- Customer reviews: On grocery, fashion, and home-goods listings, ASDA follows all product reviews best practices. It advertises rating and number of reviews at the top and gives you access to everything customers thought, good or bad.
- Clear protocols for delivery and time windows: Whether it’s an emergency phone replacement or a pint of half-and-half, timing matters. ASDA’s delivery schedule makes sense. Even better, it’s transparent, allowing users to decide they’d rather run to the corner store if necessary.
- Playful spirit: At the side of the product details for phones, ASDA provides a text box titled “The nerdy stuff.” It allows you to find all the specifications you want or to scroll past with a smile.
What we didn’t:
- Timid CTA buttons: The “Buy Now” buttons for phone products are vivid pink, but it would be better if they were larger instead of the same width as other buttons. For grocery products, “Add” is the same color and width as “Add to List” and “Favourite,” just filled instead of outlined. “Add” is also a shorter word and thus a smaller button.
- Text-heavy: The product pages have too much text by a lot. Viewers need to be able to opt in to further information rather than having it overwhelm them upfront.
- Limited, small images: Graphics are relatively small in size and few in number. A better balance would be preferable.
Analyzing ASDA’s Checkout Process
ASDA’s many repeat customers have made it one of the top online grocers in the UK, and good checkout flow provides a user experience that keeps them coming back.
What we liked:
- Clear and focused product recommendations: ASDA upsells with purpose. It limits its suggestions to additions that make sense based on previous behavior.
- Easy input fields: Information is easy to read and input for both mobile and desktop users.
What we didn’t:
- No guest checkout: To checkout, you have to register for an account. While this makes future checkout experiences easier, it might unnerve people who prefer not to save their information on websites.
- Few privacy assurances: ASDA could do more to assure customers that it’s taking all possible measures to secure customer information.
How ASDA could further improve its omnichannel customer experience
An omnichannel chat like ContactPigeon’s Samaritan would boost both the ASDA marketing strategy and its revenue by supplying current deficits in its website. A chatbot would provide customers with greater direction and support, lacking on the messy home page. Moreover, a coherent design and centralized platform for all communication would help tie different aspects of the business together.
A handful of retail technologies used by ASDA
Using BuiltWith, we scanned the UK website and highlighted the most impressive technologies that complement the ASDA marketing strategy:
- Omniture SiteCatalyst: A marketing automation tool that is the most popular in its class among the top 100,000 websites.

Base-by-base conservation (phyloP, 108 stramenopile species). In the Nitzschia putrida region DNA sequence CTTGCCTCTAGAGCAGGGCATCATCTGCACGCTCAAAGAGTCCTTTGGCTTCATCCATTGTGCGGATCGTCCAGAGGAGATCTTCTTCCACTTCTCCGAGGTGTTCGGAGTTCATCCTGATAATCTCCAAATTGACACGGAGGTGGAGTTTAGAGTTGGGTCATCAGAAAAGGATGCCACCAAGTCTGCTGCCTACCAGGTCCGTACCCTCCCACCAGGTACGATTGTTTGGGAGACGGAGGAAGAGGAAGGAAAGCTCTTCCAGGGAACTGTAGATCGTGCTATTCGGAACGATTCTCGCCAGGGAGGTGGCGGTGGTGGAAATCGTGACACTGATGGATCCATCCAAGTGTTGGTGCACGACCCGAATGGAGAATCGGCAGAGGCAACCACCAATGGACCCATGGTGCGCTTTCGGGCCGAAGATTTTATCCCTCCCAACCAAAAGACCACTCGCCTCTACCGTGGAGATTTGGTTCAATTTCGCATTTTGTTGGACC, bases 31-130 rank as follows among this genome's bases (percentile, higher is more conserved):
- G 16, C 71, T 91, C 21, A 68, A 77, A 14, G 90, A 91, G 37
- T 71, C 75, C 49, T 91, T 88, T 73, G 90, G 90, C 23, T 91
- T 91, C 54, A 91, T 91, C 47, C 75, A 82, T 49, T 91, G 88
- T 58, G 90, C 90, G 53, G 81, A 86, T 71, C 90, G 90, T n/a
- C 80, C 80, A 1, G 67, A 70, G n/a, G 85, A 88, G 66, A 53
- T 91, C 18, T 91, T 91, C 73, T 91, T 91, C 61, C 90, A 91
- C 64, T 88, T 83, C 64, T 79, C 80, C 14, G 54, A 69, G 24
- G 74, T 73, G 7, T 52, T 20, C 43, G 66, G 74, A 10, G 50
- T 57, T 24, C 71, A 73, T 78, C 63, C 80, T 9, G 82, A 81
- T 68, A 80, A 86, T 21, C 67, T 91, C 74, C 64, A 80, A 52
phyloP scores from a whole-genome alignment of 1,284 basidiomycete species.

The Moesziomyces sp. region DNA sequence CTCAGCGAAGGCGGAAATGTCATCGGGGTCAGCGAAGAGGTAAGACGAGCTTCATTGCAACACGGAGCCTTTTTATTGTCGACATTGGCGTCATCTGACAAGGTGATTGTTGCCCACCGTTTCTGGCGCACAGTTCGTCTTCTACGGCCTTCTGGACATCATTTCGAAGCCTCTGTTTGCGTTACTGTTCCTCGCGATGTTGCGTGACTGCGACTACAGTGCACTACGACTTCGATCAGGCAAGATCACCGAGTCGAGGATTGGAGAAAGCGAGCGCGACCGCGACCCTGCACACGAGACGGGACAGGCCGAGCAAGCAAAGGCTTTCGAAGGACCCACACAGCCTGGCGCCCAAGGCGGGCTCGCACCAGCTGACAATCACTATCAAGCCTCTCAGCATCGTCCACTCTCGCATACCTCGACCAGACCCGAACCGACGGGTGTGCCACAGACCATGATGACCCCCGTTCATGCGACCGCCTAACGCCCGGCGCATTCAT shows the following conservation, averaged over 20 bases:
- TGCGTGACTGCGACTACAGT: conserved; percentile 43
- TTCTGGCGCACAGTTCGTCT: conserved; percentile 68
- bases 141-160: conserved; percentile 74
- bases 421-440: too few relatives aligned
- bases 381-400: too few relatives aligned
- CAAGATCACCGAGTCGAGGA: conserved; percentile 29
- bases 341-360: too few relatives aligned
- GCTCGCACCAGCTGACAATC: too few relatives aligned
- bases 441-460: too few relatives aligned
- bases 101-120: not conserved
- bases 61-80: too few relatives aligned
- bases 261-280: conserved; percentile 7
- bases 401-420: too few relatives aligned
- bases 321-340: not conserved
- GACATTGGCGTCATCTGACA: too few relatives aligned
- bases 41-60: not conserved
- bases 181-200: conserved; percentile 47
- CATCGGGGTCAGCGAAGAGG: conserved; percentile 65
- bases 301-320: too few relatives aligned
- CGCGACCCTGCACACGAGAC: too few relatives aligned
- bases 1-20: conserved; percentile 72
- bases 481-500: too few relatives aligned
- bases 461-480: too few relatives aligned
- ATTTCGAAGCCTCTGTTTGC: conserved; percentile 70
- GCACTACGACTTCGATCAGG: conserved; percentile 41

- Hotjar: An audience measurement tool with an impressive roster of clients including sports-gear titans Wilton and Puma.
Latest ASDA news
Stay up to date with the latest brand stories that highlight top-tier developments:
- The Grocer: “Asda to appoint 150 new ‘greengrocer’ roles nationwide.”
- Retail Gazette: “Asda trials digital ID at self-checkout.”
- Retail Week: “Asda makes budget ranges promises after anti-poverty campaigner complaints.”
- Retail Week: “Asda poaches Tesco and Nisa executives as it rebuilds leadership team.”
Impressive ASDA-related stats you may have missed
Need more proof that the ASDA marketing strategy has resulted in exceptional growth? Take a look at these numbers.
- ASDA has 145,000 employers that serve over 18 million employees. (ASDA Corporate)
- As of January 2022, ASDA commanded 14.4% of the market share. (Statista)
- To supply more than 600 stores across the UK, ASDA has 21 food depots, three clothing centers, and two website fulfillment centers. (QuerySprout)
- Stores range in size from the largest supercentre at more than 100,000 feet (Milton Keynes) to the smallest supermarket at 3,000 feet (Meanwood, Leeds). (ASDA Corporate)
- ASDA has more than two million Facebook fans and more than 500,000 followers on both Twitter and Instagram. Lifestyle brand George beats its Instagram performance with over 700,000 followers. (Facebook: ASDA, Twitter: @asda, Instagram: @asda, Instagram: @georgeatasda)
- ASDA is committed to local sourcing with more than 600 local suppliers that supply over 6,000 total products. (QuerySprout)
Discover more resources about FMCG retailers
- Sainsbury’s Marketing Strategy: Becoming the Second-Largest Supermarket Chain in the UK
- Tesco Case Study: How an Online Grocery Goliath Was Born
- The Marks and Spencer eCommerce Case Study: 3 Growth Lessons for Retailers
- The Ocado marketing strategy: How it reached the UK TOP50 retailers list
- ALDI’s marketing strategy: The key growth ingredients of the FMCG titan
- FMCG Marketing Strategies to Increase YOY Revenue
ASDA went omnichannel, did you?
The retailer may be due for a website facelift, but it’s led the way in eCommerce. The ASDA marketing strategy was able to adapt to the pandemic crisis so quickly because it already had a multichannel infrastructure in place. For the last two years, it has continued to innovate at breakneck speed, improving every facet of its omnichannel platform.
Take inspiration from the company’s passion and exceptional execution. The pandemic has created a new reality and demands more seamless integration between online channels and between in-store and online shopping experiences. Book your free consultation on customer engagement and eCommerce today. Let Contact Pigeon help your retail business adapt and thrive in the emerging climate.